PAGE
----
As a seasoned actor, writer, and stand-up comedian, Paul Reiser continues to add to his list of accomplishments. In addition to co-creating and starring in the critically acclaimed NBC series, "Mad About You," which garnered him Emmy, Golden Globe, American Comedy Award and Screen Actors Guild nominations for Best Actor in a Comedy Series, his successes also include his book "Couplehood," which sold over two million copies and reached the number one spot on "The New York Times" best seller list and "Babyhood," his follow-up book which features his trademark humorous take on the adventures of being a first-time father, which also made "The New York Times" bestseller list.
Last year Paul made his theatrical debut in Woody Allen's "Writer's Block." The evening of one-act comedies marked Mr. Allen's first time out as a director for the stage.
Born and raised in New York City, Reiser went to college at the State University of New York at Binghamton where he majored in Music - Piano and Composition. (He co-wrote "The Final Frontier" - the theme song from "Mad About You" with Grammy-winning producer Don Was).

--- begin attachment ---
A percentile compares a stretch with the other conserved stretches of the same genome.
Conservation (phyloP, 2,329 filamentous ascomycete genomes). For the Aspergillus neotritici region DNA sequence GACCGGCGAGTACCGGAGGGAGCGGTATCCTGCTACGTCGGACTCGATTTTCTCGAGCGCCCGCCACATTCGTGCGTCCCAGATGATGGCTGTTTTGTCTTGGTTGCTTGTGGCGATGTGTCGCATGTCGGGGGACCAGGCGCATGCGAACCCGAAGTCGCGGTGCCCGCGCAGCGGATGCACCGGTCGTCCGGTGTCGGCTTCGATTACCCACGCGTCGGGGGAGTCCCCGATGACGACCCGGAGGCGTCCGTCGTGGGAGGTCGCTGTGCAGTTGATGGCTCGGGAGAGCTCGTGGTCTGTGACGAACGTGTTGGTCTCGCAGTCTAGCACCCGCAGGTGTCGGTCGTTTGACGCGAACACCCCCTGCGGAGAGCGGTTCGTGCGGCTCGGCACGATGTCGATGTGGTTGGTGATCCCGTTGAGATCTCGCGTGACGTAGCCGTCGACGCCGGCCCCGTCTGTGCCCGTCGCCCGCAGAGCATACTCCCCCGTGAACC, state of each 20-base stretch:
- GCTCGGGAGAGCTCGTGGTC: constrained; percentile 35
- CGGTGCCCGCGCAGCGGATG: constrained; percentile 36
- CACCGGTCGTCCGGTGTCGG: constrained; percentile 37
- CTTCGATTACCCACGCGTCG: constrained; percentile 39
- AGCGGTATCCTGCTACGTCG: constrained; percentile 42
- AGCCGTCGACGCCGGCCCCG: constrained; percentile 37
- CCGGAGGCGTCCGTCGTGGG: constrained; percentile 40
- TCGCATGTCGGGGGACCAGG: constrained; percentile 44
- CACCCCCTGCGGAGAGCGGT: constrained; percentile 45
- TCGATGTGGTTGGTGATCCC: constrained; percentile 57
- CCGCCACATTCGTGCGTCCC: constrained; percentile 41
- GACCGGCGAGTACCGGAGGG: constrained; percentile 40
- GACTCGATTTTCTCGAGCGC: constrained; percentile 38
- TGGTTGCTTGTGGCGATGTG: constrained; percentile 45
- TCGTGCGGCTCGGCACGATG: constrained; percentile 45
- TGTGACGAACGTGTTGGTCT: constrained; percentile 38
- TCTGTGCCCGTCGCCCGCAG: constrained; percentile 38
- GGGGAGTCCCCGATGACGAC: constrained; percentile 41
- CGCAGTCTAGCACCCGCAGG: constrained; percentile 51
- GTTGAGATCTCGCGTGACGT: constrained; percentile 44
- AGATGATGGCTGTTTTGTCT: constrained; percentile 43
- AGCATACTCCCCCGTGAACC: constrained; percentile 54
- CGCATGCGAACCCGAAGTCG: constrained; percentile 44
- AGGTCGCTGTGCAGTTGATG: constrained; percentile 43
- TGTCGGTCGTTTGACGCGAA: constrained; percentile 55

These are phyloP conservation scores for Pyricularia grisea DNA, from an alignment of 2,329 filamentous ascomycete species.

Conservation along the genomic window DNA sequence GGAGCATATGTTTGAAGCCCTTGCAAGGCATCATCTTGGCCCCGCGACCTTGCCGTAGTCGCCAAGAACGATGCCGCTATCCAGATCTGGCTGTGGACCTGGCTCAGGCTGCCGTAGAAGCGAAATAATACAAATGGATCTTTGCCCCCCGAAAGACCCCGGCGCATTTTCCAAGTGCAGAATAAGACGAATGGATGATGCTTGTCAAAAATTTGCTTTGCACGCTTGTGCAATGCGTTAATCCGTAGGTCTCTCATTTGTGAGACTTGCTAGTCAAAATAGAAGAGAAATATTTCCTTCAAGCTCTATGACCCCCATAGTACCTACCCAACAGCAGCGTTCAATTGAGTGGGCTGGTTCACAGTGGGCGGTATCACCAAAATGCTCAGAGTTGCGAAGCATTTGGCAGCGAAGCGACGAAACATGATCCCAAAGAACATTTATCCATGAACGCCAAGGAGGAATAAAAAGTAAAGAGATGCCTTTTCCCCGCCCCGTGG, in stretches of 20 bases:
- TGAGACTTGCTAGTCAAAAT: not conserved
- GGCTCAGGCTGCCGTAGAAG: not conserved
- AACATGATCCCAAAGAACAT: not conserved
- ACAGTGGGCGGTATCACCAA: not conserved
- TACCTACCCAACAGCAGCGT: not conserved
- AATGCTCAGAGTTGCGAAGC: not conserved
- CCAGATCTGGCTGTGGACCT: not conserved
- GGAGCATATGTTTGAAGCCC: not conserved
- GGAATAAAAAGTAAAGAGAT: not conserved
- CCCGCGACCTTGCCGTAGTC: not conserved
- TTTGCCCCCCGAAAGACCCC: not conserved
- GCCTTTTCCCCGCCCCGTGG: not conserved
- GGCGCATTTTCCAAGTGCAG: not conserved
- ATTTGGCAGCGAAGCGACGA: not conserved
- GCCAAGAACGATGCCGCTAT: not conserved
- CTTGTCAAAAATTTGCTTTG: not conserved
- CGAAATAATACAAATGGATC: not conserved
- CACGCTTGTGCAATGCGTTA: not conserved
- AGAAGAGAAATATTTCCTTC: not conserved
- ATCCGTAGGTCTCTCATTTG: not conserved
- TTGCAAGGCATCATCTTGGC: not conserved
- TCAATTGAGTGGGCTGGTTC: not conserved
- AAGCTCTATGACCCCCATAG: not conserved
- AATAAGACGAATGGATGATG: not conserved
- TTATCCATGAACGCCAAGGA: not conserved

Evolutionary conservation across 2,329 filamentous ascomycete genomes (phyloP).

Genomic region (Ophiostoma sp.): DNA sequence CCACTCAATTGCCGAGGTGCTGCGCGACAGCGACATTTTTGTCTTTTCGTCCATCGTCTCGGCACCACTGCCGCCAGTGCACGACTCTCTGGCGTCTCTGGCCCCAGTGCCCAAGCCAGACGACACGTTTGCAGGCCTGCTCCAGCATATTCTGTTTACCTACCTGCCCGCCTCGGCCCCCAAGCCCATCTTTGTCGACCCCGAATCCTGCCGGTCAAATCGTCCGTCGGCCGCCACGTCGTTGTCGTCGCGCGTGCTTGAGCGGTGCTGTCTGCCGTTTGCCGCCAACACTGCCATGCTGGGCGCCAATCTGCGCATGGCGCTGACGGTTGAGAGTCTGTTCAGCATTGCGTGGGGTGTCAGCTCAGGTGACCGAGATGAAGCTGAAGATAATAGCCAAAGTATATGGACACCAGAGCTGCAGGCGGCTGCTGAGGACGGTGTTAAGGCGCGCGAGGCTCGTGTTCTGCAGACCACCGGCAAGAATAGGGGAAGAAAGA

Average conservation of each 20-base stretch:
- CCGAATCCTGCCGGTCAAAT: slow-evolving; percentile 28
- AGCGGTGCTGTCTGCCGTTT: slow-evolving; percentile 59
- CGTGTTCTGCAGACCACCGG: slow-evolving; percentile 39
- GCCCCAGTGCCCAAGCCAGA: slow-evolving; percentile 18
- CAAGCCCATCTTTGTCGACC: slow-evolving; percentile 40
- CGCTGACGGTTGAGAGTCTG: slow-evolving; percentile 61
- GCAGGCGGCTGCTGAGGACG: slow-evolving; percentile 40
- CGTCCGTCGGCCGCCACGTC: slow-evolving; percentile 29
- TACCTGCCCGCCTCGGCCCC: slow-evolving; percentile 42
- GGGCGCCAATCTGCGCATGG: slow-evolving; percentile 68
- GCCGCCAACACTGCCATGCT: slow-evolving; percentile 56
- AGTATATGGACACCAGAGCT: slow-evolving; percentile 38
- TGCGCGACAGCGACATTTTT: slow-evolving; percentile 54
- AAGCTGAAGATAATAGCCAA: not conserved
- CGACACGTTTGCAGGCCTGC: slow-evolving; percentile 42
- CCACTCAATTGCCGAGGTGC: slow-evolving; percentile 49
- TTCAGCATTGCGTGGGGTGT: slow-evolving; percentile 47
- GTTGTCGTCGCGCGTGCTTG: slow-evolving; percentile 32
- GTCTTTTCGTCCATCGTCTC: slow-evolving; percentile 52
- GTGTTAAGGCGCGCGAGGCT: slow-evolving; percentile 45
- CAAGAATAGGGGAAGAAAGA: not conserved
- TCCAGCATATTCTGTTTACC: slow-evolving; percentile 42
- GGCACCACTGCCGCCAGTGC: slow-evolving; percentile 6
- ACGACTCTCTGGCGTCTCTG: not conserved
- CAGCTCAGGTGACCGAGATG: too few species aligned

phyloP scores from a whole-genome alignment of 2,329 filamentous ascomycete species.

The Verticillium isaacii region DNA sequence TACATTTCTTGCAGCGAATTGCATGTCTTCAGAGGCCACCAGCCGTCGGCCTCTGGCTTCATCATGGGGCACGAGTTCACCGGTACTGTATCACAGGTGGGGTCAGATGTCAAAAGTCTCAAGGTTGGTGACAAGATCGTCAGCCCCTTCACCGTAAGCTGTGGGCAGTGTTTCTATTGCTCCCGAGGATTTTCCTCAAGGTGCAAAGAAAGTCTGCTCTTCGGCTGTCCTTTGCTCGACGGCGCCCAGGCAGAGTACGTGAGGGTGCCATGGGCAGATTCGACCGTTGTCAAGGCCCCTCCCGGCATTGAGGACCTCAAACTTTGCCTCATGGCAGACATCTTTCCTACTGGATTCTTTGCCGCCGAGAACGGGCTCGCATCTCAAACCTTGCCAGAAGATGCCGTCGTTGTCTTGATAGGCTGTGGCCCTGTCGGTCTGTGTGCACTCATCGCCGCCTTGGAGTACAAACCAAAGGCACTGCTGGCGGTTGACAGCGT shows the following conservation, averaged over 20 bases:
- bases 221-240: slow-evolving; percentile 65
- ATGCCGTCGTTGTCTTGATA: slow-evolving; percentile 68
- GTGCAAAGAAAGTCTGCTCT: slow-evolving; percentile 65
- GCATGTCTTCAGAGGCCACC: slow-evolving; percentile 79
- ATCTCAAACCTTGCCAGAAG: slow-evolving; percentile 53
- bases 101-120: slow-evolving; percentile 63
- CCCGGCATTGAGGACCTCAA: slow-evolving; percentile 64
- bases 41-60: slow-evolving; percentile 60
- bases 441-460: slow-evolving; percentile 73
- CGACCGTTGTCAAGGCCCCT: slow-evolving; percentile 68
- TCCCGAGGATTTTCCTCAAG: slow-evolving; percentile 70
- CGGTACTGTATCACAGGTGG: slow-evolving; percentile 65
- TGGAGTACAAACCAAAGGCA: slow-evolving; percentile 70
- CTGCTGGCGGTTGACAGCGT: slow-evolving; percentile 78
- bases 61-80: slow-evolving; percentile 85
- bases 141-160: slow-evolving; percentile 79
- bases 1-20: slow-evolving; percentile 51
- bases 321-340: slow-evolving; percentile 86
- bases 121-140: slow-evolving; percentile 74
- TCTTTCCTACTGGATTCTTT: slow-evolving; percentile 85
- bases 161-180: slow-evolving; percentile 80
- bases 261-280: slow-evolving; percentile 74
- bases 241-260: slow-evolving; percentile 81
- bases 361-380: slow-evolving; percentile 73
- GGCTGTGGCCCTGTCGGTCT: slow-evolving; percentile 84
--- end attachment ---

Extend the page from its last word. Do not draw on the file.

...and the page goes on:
Remembered for notable performances in films such as "Diner," "Bye, Bye Love," "The Marrying Man," "Aliens," "One Night at McCool's" and "Beverly Hills Cop" ("I" and "II"), Reiser more recently starred in two original movies for Showtime - "Strange Relations," opposite Julie Walters, and Chazz Palminteri's "Men vs. Women," opposite Joe Mantegna and Christine Lahti.
His next film project, "The Thing About My Folks" - also his first original screenplay - will be released later this year. Starring along with Reiser is Peter Falk, Olympia Dukakis and Elizabeth Perkins.
Reiser's development company, Nuance Productions, is currently producing several projects for NBC television including, "My 11:30" starring Jeff Goldblum and Donna Murphy - which Reiser co-wrote with Steven Sater. Also in the works - for the Showtime cable network - is a mock-documentary about the Smothers Brothers and their battles with television network censorship in the late 1960s.